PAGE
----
The job of the plant breeder is to create an improved variety. This may be accomplished simply by selecting a superior individual from among a range of existing possibilities, or it may require that a breeder know how to efficiently swap or replace parts, recombine components, and rebuild a biological system that will be capable of growing vigorously and productively in the context of an agricultural environment. How the breeding is done and what goals are achieved is largely a matter of biological feasibility, consumer demand, and production economics. What is clear is that the surest way to succeed in a reasonable amount of time is to have access to a large and diverse pool of genetic variation.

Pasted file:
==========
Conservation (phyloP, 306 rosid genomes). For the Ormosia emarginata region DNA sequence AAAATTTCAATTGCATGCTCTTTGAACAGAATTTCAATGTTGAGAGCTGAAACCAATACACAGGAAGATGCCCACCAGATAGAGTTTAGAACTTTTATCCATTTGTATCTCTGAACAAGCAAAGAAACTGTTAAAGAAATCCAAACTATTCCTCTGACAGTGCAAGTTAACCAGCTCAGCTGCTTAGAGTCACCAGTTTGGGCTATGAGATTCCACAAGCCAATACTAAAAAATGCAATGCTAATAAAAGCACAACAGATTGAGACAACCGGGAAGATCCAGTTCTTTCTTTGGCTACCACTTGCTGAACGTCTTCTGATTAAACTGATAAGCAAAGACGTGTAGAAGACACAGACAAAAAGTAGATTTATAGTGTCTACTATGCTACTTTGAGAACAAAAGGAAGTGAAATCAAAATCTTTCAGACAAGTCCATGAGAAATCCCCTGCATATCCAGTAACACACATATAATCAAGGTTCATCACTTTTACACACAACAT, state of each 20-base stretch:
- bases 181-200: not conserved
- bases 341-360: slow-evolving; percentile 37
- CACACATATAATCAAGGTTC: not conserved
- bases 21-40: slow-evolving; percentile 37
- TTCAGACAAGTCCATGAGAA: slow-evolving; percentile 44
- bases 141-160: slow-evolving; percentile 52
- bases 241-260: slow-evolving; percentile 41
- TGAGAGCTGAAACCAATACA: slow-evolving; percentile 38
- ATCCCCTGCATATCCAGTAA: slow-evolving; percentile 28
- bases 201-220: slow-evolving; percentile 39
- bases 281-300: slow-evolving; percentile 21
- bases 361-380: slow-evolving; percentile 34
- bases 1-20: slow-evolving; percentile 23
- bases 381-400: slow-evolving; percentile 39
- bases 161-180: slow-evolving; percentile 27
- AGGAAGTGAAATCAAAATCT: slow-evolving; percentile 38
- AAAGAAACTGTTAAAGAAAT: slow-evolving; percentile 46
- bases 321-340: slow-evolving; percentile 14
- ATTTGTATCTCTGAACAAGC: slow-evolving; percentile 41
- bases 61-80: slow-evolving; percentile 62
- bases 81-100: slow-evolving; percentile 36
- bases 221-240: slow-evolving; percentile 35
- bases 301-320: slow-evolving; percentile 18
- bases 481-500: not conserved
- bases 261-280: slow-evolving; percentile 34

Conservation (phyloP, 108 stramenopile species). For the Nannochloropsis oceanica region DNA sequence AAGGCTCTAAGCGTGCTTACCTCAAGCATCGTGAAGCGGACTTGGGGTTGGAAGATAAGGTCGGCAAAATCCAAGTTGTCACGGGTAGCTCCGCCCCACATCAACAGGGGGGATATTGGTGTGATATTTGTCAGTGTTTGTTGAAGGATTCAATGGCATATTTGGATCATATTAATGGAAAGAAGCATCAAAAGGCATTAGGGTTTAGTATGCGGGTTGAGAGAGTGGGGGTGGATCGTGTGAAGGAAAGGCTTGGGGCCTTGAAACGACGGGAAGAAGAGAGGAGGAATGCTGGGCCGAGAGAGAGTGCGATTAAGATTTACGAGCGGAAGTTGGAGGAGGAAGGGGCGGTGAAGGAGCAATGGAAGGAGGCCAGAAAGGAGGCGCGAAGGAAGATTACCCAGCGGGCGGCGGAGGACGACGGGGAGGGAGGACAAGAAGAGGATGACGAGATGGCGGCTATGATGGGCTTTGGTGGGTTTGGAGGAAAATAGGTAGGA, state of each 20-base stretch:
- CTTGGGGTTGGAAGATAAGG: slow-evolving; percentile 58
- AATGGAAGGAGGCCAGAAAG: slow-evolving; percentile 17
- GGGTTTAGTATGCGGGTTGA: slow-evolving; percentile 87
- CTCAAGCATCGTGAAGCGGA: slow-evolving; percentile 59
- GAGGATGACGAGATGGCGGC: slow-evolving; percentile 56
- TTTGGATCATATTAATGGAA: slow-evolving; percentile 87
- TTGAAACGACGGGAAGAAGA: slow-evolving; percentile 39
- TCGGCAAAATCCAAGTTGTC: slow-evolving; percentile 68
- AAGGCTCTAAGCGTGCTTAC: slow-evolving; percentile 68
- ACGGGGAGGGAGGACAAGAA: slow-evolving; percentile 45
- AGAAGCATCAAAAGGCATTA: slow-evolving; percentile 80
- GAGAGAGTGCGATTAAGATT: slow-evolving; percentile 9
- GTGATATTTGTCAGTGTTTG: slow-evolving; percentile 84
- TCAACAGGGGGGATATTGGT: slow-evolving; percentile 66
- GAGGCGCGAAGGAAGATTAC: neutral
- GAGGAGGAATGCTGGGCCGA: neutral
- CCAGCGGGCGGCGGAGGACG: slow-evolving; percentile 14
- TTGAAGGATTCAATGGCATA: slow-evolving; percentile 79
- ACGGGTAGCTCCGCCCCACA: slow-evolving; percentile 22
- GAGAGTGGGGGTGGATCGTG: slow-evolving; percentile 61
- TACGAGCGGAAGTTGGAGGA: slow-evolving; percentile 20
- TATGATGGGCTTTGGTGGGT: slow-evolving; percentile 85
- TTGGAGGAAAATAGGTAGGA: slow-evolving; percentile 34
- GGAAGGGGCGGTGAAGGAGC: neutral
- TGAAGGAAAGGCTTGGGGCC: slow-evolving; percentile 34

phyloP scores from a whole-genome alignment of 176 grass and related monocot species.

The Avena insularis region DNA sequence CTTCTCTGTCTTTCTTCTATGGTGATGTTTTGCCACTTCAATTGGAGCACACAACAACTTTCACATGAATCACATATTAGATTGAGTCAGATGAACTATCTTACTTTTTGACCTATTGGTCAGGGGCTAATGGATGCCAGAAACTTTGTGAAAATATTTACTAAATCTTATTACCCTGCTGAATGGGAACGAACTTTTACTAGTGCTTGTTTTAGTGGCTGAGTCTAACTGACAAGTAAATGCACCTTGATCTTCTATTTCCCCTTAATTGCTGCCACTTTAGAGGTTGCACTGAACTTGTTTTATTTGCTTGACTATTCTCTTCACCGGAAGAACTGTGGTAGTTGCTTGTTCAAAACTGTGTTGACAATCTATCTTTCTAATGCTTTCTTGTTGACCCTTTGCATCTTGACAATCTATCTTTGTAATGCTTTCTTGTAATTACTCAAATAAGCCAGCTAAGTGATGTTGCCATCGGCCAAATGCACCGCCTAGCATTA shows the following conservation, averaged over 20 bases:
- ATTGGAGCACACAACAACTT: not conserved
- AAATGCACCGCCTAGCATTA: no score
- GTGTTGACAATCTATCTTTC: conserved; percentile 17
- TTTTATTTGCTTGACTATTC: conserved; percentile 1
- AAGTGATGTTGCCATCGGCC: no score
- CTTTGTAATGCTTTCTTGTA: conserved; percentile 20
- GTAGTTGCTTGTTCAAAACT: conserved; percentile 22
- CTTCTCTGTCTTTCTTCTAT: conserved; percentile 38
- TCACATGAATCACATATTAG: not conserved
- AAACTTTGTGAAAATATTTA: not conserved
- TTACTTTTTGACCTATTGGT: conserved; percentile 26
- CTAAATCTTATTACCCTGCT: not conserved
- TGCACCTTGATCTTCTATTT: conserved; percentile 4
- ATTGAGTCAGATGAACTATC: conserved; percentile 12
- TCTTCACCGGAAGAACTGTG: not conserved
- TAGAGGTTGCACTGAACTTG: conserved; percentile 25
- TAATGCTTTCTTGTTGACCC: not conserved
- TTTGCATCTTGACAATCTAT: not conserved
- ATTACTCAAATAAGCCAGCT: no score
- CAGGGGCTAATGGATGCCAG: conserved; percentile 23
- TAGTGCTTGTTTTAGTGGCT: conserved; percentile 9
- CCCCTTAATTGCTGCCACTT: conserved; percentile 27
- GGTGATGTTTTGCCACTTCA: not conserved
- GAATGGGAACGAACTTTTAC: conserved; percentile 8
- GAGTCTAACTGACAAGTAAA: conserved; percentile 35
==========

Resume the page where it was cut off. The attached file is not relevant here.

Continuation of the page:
The process of plant breeding is theoretically simple, but its power resides in the fact that it creates novelty. A breeder generally selects two individuals for crossing, each of which has specific traits or characteristics of interest. The cross provides the mechanism by which genes are exchanged between the parents so that a wide array of diverse individuals is observed in the progeny of future generations. From a breeding perspective, this provides the basis for selection so that individuals containing the best features of both parents can be identified and further bred. By selecting parents that are genetically similar, a breeder restricts the amount of variation that will be evaluated in the offspring. On the other hand, by crossing genetically divergent parents, the range of phenotypic variation will be much more extensive and can even be surprising, with many individuals presenting phenotypes that would not be expected based on the attributes of the parents. Thus, if a breeder is interested in innovation and wants to generate maximum variation from which to make selections, wide crosses are the most productive.